Anyone who follows me on Facebook or is a member of THE Book Club knows that I am a HUGE fan of John Marrs and am lucky enough to call him a friend and also honoured to be featured in a cameo role in his last 5 books. When John wrote THE PASSENGERS he kept telling me I wouldn’t enjoy it, but as usual I totally ignored him and started the book with an open mind.If you’ve read any of John Marrs’ previous books then you know you are in for an original story line full of fascinating characters who a Anyone who follows me on Facebook or is a member of THE Book Club knows that I am a HUGE fan of John Marrs and am lucky enough to call him a friend and also honoured to be featured in a cameo role in his last 5 books. When John wrote THE PASSENGERS he kept telling me I wouldn’t enjoy it, but as usual I totally ignored him and started the book with an open mind.If you’ve read any of John Marrs’ previous books then you know you are in for an original story line full of fascinating characters who all tell their story through their own voices and chapters and somehow are all brought together in a clever and gripping way and THE PASSENGERS does exactly that.THE PASSENGERS is set in the not-too-distant future and is similar in concept to THE ONE which focuses on what happens when technology is taken to the next level and the consequences on the human race. In this book driver-less cars are now the norm and in the level 5 automobiles there isn’t an override option, a steering wheel or even brakes and the passengers rely 100% on technology to take them from A to B.Eight seemingly random and unconnected “Passengers” get into their driver-less cars one morning and within moments their cars are hacked, they are told they will die within 2.5 hours and their fate is streamed live to the world via social media. Meanwhile over in a non-disclosed government building a select group of MP’s, doctors, lawyers and religious representatives are taking part in a top secret jury and inquest. Within moments of the hacker hijacking the cars he has made contact with this group and given them sole responsibility for the deaths of the 8 passengers.In the usual “Marrs manner” you can expect the unexpected, twists, turns, shocks and several OMG moments. I absolutely love how John manages to weave connections between the characters, make you feel sympathy one moment and utter disgust the next and keep you, the reader, on your toes throughout the journey. Another cracking read.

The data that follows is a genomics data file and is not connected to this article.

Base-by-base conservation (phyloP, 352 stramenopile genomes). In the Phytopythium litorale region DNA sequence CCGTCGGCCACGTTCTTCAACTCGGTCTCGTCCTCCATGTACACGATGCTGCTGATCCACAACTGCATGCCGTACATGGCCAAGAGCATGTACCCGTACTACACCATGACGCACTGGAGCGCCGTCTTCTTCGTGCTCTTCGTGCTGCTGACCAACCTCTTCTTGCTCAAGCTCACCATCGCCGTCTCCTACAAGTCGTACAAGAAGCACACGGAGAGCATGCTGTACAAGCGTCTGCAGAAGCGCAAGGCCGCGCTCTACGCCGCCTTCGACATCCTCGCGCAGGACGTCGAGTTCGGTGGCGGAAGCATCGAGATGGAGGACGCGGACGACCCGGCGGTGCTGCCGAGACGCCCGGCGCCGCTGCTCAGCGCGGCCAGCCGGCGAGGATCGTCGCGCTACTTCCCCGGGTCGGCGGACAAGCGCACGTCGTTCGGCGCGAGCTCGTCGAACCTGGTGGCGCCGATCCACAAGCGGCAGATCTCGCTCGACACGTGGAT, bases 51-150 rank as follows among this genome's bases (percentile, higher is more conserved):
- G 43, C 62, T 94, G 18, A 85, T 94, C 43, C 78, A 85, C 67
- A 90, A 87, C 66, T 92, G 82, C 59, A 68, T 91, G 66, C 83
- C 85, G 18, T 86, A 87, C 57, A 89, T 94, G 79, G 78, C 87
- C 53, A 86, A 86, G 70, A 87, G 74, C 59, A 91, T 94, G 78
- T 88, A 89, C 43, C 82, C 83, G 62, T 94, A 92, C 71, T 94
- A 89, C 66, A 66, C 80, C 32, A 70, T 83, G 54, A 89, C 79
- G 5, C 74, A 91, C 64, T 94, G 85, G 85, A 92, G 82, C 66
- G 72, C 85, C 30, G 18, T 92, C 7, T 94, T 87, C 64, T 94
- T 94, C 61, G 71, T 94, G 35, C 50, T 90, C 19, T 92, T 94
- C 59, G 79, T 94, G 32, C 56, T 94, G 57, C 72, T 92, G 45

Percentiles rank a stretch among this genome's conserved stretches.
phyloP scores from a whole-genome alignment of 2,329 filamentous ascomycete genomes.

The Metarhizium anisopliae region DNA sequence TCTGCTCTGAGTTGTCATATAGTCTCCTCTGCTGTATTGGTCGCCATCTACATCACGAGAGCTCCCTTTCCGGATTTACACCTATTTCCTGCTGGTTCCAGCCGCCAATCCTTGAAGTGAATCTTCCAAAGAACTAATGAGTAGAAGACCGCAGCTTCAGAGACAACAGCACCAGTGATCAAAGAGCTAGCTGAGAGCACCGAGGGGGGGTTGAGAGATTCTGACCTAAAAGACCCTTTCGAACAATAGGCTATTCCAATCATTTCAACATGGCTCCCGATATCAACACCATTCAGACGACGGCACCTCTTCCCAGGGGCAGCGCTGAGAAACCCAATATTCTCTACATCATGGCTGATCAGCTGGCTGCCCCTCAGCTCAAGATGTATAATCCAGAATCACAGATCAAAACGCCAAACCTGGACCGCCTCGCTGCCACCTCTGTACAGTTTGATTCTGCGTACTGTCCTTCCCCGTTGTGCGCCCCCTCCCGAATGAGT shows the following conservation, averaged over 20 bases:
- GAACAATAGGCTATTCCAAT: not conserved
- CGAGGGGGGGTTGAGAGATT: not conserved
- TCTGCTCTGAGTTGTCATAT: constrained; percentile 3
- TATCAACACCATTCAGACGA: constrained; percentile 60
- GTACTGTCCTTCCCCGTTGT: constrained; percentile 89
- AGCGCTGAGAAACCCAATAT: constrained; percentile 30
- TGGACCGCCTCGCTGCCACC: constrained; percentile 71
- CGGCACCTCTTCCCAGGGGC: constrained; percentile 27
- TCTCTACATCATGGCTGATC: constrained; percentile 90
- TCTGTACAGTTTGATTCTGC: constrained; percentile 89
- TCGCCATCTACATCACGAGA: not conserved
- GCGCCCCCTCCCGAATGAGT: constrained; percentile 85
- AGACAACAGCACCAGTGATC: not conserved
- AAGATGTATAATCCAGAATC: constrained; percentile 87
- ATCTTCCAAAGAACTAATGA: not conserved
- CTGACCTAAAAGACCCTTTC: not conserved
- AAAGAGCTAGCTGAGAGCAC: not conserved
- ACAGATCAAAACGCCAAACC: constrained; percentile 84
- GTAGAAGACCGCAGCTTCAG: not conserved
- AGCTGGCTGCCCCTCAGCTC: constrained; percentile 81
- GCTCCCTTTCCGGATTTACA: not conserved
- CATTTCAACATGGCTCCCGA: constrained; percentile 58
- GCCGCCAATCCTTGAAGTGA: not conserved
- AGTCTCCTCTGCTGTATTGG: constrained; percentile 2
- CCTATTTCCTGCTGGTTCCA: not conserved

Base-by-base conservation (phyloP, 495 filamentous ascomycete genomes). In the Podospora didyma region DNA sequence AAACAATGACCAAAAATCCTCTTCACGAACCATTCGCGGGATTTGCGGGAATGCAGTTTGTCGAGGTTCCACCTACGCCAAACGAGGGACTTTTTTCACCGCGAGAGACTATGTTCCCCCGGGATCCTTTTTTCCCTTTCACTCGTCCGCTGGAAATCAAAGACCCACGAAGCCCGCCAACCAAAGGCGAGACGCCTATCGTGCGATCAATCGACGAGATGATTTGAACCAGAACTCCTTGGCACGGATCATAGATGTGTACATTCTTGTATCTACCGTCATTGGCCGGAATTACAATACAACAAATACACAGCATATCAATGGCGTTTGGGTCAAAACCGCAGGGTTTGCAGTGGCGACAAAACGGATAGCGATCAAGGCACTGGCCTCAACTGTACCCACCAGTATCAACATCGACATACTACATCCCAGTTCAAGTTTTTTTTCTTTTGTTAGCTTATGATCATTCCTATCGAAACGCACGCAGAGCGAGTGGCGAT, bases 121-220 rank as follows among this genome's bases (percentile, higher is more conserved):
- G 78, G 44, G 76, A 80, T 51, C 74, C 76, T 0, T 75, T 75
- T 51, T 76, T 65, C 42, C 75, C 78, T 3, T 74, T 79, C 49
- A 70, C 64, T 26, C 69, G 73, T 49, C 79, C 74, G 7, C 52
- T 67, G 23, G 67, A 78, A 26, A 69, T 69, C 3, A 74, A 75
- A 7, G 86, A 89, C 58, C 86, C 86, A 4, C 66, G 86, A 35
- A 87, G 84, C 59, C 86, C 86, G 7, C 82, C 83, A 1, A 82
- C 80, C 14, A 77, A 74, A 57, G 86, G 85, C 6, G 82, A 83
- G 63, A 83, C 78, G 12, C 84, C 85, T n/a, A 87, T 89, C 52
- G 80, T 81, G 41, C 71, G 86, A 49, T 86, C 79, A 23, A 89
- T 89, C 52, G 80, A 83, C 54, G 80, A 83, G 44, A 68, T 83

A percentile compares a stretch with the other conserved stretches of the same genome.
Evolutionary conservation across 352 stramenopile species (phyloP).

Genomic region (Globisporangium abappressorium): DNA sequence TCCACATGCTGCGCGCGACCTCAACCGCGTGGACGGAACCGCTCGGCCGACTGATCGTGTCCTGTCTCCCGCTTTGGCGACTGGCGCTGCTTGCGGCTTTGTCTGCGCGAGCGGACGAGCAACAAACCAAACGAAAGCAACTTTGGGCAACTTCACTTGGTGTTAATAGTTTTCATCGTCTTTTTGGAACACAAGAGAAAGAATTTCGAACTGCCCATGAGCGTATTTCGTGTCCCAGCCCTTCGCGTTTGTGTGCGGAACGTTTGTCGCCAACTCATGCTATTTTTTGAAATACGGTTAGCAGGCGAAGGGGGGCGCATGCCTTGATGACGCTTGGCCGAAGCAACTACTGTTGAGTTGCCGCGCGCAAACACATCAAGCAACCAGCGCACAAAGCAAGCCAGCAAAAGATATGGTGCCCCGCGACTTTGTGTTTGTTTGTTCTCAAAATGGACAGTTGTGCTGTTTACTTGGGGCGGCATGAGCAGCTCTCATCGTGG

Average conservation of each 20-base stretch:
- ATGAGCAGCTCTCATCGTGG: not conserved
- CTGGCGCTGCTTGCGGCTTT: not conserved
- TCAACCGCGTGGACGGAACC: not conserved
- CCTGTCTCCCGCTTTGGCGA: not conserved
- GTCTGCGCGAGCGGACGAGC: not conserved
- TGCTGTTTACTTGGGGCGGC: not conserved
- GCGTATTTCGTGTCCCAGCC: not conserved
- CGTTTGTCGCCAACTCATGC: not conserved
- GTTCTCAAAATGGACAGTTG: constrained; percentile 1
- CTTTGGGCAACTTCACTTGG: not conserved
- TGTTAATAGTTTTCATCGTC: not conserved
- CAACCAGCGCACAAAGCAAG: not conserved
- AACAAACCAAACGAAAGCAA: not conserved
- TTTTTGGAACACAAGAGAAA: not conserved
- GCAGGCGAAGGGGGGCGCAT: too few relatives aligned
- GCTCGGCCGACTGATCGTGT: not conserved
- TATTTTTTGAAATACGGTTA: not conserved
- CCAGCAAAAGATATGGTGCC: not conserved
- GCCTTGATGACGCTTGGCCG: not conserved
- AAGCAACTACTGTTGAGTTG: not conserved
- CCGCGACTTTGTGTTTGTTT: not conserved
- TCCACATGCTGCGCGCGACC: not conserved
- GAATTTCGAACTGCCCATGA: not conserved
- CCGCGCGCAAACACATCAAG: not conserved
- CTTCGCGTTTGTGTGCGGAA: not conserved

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  • preoccupiedbybooks
    January 1, 1970
    A thrilling and entertaining story with many twists, which will have you questioning your values and morals!I will keep this brief and spoiler free, as this story is best if you experience all of the plot twists first hand!8 driverless cars, set to collide. Who lives? Who dies?In this tale, set in the not too distant future, driverless cars are used everywhere in Britain. Then one day, someone hacks into the systems of eight of these cars. In the cars are a collection of different people with th A thrilling and entertaining story with many twists, which will have you questioning your values and morals!I will keep this brief and spoiler free, as this story is best if you experience all of the plot twists first hand!8 driverless cars, set to collide. Who lives? Who dies?In this tale, set in the not too distant future, driverless cars are used everywhere in Britain. Then one day, someone hacks into the systems of eight of these cars. In the cars are a collection of different people with their own secrets and stories. But is everyone who they seem?I really enjoyed myself reading The Passengers and gasped out loud continuously throughout it! I was full of fear and anxiety from the word go, hooked in straight away from the first few pages. I seriously could've put updates on Goodreads every few minutes, there were that many shocking revelations! The social commentary was great, and it was scary how social media played such a huge part in this.This was my first John Marrs novel, but I already have two more lined up to read! This was a standalone book, but it was set in the same universe as one of the author's other books called The One, which was referenced a few times. It's not necessary to read that first, but I feel like I should have?I would definitely recommend this if you like science fiction, thrillers or 'Black Mirror.'
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  • Holly B
    January 1, 1970
    I'm going to pause this one. I'm enjoying my other books too much and haven't wanted to finish it. I may finish it another time.
  • Ingstje
    January 1, 1970